5. Windmills

Windmills are a compound functional exercise that emphasizes improving your strength, stability, and flexibility. They’ll target your obliques, glutes, shoulders, core, hamstrings, and hips. This exercise can be performed without weights or with a dumbbell or a YBell in an outer grip.  

    1. Start with your feet slightly wider than hip-distance apart and toes pointed out slightly.
    2. Grip the weight handle with your right hand, then extend your right arm up with your palm facing forward. The weight should be above your shoulders.
    3. Hinging at the hips, extend your left arm down your left leg and lower your body to the left side while keeping your eyes on the weight and your right arm extended over your head. At the deepest position, your torso will be tipped to the left and slightly rotated to the right.
    4. Reverse the movement by lifting your body while keeping a straight spine until you return to the starting position. Your right arm and the weight should stay overhead.
    5. Do 10 reps on each side.

You can build and add complexity to each of the functional exercises listed above using the following strategies:

  • Increased weight
  • Weight positioning: Suitcase, front rack, overhead, or offset
  • Foot placement or stance: Wide or narrow foot positions or single-legged
  • Changes in speed, tempo, and rest between movements
  • Combinations of movements

Whether you’re new to working out or a seasoned athlete, if you currently don’t have any functional movement in your training, go slow. Start by adding just a few moves into your current routine.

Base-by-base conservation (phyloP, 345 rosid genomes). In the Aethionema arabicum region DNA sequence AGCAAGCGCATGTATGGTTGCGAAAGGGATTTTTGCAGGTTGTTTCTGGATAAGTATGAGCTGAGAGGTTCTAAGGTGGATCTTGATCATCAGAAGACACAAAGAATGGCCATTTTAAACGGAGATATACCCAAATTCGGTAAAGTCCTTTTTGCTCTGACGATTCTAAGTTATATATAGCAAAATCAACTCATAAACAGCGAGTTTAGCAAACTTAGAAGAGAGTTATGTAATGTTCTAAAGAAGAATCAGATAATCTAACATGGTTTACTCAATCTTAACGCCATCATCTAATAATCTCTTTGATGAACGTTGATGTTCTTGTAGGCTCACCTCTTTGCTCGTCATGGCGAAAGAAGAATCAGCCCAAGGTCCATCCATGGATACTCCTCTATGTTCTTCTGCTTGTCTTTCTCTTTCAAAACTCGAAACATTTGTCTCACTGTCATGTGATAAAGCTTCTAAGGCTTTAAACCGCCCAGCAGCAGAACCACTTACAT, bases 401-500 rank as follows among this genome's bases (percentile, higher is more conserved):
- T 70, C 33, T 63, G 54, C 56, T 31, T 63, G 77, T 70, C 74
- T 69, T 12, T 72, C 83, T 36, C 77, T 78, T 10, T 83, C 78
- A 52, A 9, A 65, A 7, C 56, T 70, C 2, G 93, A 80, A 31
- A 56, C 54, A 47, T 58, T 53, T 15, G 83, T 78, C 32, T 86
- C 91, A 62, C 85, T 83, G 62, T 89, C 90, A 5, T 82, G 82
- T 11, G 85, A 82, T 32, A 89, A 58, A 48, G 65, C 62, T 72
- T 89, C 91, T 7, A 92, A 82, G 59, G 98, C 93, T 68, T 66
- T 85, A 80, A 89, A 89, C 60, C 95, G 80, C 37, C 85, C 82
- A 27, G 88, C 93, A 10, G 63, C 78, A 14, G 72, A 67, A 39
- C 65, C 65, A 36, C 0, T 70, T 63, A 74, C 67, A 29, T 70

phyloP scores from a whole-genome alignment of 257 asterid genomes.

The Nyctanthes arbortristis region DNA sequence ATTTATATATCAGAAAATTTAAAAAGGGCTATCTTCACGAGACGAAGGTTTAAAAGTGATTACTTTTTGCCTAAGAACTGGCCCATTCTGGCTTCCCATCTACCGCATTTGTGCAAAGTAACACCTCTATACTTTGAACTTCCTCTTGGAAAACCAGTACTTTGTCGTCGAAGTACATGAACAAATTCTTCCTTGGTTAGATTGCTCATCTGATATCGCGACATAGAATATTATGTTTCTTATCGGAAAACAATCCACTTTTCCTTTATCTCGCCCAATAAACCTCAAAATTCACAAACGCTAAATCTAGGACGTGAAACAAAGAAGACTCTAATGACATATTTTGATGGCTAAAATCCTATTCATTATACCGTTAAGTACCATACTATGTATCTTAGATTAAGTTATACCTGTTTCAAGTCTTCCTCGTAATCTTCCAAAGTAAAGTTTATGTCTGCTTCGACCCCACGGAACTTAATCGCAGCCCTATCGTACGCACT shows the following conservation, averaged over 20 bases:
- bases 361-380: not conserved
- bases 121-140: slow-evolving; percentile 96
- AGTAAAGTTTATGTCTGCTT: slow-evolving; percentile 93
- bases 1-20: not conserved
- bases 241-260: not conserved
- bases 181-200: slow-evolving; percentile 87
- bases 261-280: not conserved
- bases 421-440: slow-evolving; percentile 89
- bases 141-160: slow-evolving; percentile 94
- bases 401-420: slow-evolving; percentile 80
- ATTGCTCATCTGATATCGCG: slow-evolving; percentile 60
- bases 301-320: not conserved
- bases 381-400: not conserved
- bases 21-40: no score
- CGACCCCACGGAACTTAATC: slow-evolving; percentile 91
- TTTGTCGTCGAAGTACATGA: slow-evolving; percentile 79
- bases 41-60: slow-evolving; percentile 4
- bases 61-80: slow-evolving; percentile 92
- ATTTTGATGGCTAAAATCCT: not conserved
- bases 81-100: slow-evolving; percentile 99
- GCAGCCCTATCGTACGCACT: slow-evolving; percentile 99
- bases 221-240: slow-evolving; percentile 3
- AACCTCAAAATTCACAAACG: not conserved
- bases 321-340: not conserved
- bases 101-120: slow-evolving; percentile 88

If you already have some functional movements in your workout but need more variety, try adding more weight or compound movements. Remember to take it slow, make changes in small increments, and listen to your body.

Functional training is essential for anyone, regardless of age or fitness level. It offers change, challenge, and adds complexity that will keep your body mobile to reduce or eliminate pain and achieve anything your athleticism desires.

Casey Stenehjem

Casey has been a health and fitness professional since 2009, after graduating with a Bachelor's degree in Exercise Science. She has helped hundreds of people achieve their fitness goals. From working with beginners, youth, older adults, and almost everyone in between, Casey loves to blend her diverse knowledge and experience to help guide her clients to where they want to be. Her philosophy is simple: meet people where they are today in order to help them learn, grow, and excel through education in nutrition, exercise, and lifestyle changes unique to them.

Casey’s certifications include:

  • Z-health R-phase, Z-health I-phase, Z-health S-phase, Z-health T-phase, Z-Health Strength and Suppleness  
  • Functional Range Conditioning Level 1
  • NASM Corrective Exercise Specialist
  • ACE Certified Personal Trainer  
  • Precision Nutrition Level 1  
  • USA Weightlifting Certified